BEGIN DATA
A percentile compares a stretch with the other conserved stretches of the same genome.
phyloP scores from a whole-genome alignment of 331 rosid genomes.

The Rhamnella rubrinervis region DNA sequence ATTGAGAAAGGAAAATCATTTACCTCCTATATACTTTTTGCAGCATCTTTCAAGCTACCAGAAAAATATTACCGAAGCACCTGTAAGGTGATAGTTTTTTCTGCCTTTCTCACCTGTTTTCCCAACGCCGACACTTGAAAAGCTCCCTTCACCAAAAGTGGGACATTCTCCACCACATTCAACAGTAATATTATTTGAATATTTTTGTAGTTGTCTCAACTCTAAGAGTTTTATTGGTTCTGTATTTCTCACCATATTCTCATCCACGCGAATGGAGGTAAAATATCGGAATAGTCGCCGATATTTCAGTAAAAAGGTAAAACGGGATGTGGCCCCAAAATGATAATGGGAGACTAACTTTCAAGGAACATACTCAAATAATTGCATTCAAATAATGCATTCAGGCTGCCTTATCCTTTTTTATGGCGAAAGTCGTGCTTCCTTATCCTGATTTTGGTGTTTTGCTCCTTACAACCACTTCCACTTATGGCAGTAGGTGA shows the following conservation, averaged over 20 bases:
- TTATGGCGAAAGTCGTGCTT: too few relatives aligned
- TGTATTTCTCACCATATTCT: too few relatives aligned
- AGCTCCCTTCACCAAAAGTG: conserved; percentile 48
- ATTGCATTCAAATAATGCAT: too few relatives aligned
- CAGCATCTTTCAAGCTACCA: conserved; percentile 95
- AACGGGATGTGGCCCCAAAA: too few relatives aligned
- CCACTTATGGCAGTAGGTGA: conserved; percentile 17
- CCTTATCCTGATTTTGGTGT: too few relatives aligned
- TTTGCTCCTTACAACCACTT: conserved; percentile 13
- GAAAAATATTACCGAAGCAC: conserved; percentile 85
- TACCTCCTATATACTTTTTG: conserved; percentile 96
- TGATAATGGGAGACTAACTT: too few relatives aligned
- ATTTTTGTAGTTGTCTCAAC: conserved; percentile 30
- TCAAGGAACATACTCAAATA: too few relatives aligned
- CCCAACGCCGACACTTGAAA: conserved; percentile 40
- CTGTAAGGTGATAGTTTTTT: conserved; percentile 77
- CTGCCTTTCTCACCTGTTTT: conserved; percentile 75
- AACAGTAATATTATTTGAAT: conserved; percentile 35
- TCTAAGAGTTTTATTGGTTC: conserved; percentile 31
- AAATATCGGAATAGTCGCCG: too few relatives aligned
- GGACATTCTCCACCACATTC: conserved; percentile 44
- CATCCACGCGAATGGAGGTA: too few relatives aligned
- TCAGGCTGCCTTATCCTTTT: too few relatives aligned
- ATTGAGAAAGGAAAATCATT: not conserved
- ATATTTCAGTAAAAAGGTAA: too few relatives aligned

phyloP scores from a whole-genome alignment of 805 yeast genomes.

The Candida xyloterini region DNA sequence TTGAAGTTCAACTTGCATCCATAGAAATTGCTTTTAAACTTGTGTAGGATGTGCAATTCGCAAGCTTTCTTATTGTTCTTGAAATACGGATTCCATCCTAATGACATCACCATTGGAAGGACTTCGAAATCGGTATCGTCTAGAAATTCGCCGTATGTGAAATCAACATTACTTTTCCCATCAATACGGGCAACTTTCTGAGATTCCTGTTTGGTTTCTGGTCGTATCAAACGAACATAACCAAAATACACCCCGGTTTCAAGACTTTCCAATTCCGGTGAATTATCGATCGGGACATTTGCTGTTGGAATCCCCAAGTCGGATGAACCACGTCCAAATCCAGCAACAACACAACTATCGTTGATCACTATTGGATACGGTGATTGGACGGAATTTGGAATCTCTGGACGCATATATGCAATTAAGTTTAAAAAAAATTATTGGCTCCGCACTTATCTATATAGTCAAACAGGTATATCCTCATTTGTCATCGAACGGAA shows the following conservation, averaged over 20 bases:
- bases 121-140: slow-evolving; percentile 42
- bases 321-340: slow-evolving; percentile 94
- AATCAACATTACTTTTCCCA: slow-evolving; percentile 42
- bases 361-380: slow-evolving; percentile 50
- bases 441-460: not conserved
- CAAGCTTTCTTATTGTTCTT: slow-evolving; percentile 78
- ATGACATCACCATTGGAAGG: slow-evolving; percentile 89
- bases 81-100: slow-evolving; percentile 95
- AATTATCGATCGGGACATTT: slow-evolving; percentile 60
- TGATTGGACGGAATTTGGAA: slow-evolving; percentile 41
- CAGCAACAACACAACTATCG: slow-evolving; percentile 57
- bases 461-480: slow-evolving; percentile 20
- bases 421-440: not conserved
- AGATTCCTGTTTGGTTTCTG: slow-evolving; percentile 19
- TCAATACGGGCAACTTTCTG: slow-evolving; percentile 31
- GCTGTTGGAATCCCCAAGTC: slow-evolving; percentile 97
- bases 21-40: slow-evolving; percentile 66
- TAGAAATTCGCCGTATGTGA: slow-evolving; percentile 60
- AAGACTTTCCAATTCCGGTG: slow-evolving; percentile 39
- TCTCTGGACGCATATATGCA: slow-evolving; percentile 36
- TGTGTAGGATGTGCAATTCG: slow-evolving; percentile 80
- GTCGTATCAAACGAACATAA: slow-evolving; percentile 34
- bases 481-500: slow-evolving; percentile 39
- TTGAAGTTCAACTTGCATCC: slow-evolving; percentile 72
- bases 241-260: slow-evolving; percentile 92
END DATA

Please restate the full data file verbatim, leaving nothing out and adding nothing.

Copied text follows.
A percentile compares a stretch with the other conserved stretches of the same genome.
phyloP scores from a whole-genome alignment of 331 rosid genomes.

The Rhamnella rubrinervis region DNA sequence ATTGAGAAAGGAAAATCATTTACCTCCTATATACTTTTTGCAGCATCTTTCAAGCTACCAGAAAAATATTACCGAAGCACCTGTAAGGTGATAGTTTTTTCTGCCTTTCTCACCTGTTTTCCCAACGCCGACACTTGAAAAGCTCCCTTCACCAAAAGTGGGACATTCTCCACCACATTCAACAGTAATATTATTTGAATATTTTTGTAGTTGTCTCAACTCTAAGAGTTTTATTGGTTCTGTATTTCTCACCATATTCTCATCCACGCGAATGGAGGTAAAATATCGGAATAGTCGCCGATATTTCAGTAAAAAGGTAAAACGGGATGTGGCCCCAAAATGATAATGGGAGACTAACTTTCAAGGAACATACTCAAATAATTGCATTCAAATAATGCATTCAGGCTGCCTTATCCTTTTTTATGGCGAAAGTCGTGCTTCCTTATCCTGATTTTGGTGTTTTGCTCCTTACAACCACTTCCACTTATGGCAGTAGGTGA shows the following conservation, averaged over 20 bases:
- TTATGGCGAAAGTCGTGCTT: too few relatives aligned
- TGTATTTCTCACCATATTCT: too few relatives aligned
- AGCTCCCTTCACCAAAAGTG: conserved; percentile 48
- ATTGCATTCAAATAATGCAT: too few relatives aligned
- CAGCATCTTTCAAGCTACCA: conserved; percentile 95
- AACGGGATGTGGCCCCAAAA: too few relatives aligned
- CCACTTATGGCAGTAGGTGA: conserved; percentile 17
- CCTTATCCTGATTTTGGTGT: too few relatives aligned
- TTTGCTCCTTACAACCACTT: conserved; percentile 13
- GAAAAATATTACCGAAGCAC: conserved; percentile 85
- TACCTCCTATATACTTTTTG: conserved; percentile 96
- TGATAATGGGAGACTAACTT: too few relatives aligned
- ATTTTTGTAGTTGTCTCAAC: conserved; percentile 30
- TCAAGGAACATACTCAAATA: too few relatives aligned
- CCCAACGCCGACACTTGAAA: conserved; percentile 40
- CTGTAAGGTGATAGTTTTTT: conserved; percentile 77
- CTGCCTTTCTCACCTGTTTT: conserved; percentile 75
- AACAGTAATATTATTTGAAT: conserved; percentile 35
- TCTAAGAGTTTTATTGGTTC: conserved; percentile 31
- AAATATCGGAATAGTCGCCG: too few relatives aligned
- GGACATTCTCCACCACATTC: conserved; percentile 44
- CATCCACGCGAATGGAGGTA: too few relatives aligned
- TCAGGCTGCCTTATCCTTTT: too few relatives aligned
- ATTGAGAAAGGAAAATCATT: not conserved
- ATATTTCAGTAAAAAGGTAA: too few relatives aligned

phyloP scores from a whole-genome alignment of 805 yeast genomes.

The Candida xyloterini region DNA sequence TTGAAGTTCAACTTGCATCCATAGAAATTGCTTTTAAACTTGTGTAGGATGTGCAATTCGCAAGCTTTCTTATTGTTCTTGAAATACGGATTCCATCCTAATGACATCACCATTGGAAGGACTTCGAAATCGGTATCGTCTAGAAATTCGCCGTATGTGAAATCAACATTACTTTTCCCATCAATACGGGCAACTTTCTGAGATTCCTGTTTGGTTTCTGGTCGTATCAAACGAACATAACCAAAATACACCCCGGTTTCAAGACTTTCCAATTCCGGTGAATTATCGATCGGGACATTTGCTGTTGGAATCCCCAAGTCGGATGAACCACGTCCAAATCCAGCAACAACACAACTATCGTTGATCACTATTGGATACGGTGATTGGACGGAATTTGGAATCTCTGGACGCATATATGCAATTAAGTTTAAAAAAAATTATTGGCTCCGCACTTATCTATATAGTCAAACAGGTATATCCTCATTTGTCATCGAACGGAA shows the following conservation, averaged over 20 bases:
- bases 121-140: slow-evolving; percentile 42
- bases 321-340: slow-evolving; percentile 94
- AATCAACATTACTTTTCCCA: slow-evolving; percentile 42
- bases 361-380: slow-evolving; percentile 50
- bases 441-460: not conserved
- CAAGCTTTCTTATTGTTCTT: slow-evolving; percentile 78
- ATGACATCACCATTGGAAGG: slow-evolving; percentile 89
- bases 81-100: slow-evolving; percentile 95
- AATTATCGATCGGGACATTT: slow-evolving; percentile 60
- TGATTGGACGGAATTTGGAA: slow-evolving; percentile 41
- CAGCAACAACACAACTATCG: slow-evolving; percentile 57
- bases 461-480: slow-evolving; percentile 20
- bases 421-440: not conserved
- AGATTCCTGTTTGGTTTCTG: slow-evolving; percentile 19
- TCAATACGGGCAACTTTCTG: slow-evolving; percentile 31
- GCTGTTGGAATCCCCAAGTC: slow-evolving; percentile 97
- bases 21-40: slow-evolving; percentile 66
- TAGAAATTCGCCGTATGTGA: slow-evolving; percentile 60
- AAGACTTTCCAATTCCGGTG: slow-evolving; percentile 39
- TCTCTGGACGCATATATGCA: slow-evolving; percentile 36
- TGTGTAGGATGTGCAATTCG: slow-evolving; percentile 80
- GTCGTATCAAACGAACATAA: slow-evolving; percentile 34
- bases 481-500: slow-evolving; percentile 39
- TTGAAGTTCAACTTGCATCC: slow-evolving; percentile 72
- bases 241-260: slow-evolving; percentile 92